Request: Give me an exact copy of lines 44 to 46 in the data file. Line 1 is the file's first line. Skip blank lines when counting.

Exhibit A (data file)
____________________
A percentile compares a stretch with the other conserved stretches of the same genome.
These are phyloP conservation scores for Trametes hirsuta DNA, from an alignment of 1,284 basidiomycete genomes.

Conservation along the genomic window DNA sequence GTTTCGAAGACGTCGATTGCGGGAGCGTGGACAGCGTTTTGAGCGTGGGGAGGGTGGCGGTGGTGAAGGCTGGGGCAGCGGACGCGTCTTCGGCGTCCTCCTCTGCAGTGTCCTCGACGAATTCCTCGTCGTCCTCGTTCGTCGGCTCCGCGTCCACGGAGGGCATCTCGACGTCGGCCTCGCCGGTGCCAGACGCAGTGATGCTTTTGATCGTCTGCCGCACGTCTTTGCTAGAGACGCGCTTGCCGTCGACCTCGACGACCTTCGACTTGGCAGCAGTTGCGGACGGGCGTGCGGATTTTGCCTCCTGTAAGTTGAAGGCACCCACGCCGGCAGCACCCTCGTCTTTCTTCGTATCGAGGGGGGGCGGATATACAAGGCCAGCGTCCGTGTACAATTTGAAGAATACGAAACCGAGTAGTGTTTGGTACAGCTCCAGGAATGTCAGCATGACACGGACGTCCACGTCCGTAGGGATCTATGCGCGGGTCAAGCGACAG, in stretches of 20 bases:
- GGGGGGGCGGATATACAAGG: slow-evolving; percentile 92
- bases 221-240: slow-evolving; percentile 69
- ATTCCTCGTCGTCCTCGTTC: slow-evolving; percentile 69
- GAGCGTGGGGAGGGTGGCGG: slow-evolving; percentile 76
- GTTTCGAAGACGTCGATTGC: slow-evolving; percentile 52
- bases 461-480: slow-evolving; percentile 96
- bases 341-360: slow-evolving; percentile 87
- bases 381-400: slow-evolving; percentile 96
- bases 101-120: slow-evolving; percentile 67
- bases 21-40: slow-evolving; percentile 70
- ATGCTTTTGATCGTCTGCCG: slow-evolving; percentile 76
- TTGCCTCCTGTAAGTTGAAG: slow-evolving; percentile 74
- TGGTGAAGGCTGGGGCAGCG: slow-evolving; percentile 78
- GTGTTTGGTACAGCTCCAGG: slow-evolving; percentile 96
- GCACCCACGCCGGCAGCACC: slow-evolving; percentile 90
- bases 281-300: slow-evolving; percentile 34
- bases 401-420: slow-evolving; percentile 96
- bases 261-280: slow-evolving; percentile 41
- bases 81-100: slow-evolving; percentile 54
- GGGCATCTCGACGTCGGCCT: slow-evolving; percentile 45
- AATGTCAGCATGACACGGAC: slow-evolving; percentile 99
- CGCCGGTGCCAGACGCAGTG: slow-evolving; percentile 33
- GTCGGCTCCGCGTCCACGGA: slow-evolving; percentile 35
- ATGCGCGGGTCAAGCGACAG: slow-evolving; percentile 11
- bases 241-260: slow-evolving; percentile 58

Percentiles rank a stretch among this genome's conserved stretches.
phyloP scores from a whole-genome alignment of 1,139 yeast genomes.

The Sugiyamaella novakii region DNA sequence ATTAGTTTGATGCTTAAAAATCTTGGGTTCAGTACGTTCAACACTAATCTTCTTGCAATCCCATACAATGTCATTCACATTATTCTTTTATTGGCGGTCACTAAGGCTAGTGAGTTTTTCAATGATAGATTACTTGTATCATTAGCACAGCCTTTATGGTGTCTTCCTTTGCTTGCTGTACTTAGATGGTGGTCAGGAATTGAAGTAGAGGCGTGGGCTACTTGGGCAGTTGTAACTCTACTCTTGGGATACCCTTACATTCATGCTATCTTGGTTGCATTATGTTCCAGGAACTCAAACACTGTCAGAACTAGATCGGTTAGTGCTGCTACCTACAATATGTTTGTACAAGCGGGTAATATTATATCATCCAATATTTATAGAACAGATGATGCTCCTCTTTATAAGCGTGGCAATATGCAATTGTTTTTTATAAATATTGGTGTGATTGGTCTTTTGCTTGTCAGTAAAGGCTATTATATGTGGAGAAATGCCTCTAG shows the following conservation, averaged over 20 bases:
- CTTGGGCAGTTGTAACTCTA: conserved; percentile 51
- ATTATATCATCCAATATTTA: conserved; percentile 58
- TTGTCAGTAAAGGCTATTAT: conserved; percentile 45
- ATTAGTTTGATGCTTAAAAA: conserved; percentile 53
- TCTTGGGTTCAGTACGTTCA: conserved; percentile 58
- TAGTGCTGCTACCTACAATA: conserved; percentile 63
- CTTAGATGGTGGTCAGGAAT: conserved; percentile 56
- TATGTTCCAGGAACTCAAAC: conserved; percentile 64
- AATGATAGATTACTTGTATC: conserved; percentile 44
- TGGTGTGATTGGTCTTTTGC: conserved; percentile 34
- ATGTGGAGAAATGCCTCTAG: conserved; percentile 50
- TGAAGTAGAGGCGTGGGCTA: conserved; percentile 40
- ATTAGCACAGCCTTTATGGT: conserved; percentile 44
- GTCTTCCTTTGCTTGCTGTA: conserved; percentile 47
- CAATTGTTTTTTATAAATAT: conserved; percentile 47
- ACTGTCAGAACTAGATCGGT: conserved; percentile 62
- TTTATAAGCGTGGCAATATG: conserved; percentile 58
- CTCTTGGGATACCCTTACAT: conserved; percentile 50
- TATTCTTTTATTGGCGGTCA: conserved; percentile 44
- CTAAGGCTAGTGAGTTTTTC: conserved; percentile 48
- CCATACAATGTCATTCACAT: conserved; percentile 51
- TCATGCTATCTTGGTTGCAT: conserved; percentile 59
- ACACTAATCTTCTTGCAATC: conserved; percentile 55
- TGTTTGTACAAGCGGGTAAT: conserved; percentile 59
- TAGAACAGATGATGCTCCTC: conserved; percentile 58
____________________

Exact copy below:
- ATTAGCACAGCCTTTATGGT: conserved; percentile 44
- GTCTTCCTTTGCTTGCTGTA: conserved; percentile 47
- CAATTGTTTTTTATAAATAT: conserved; percentile 47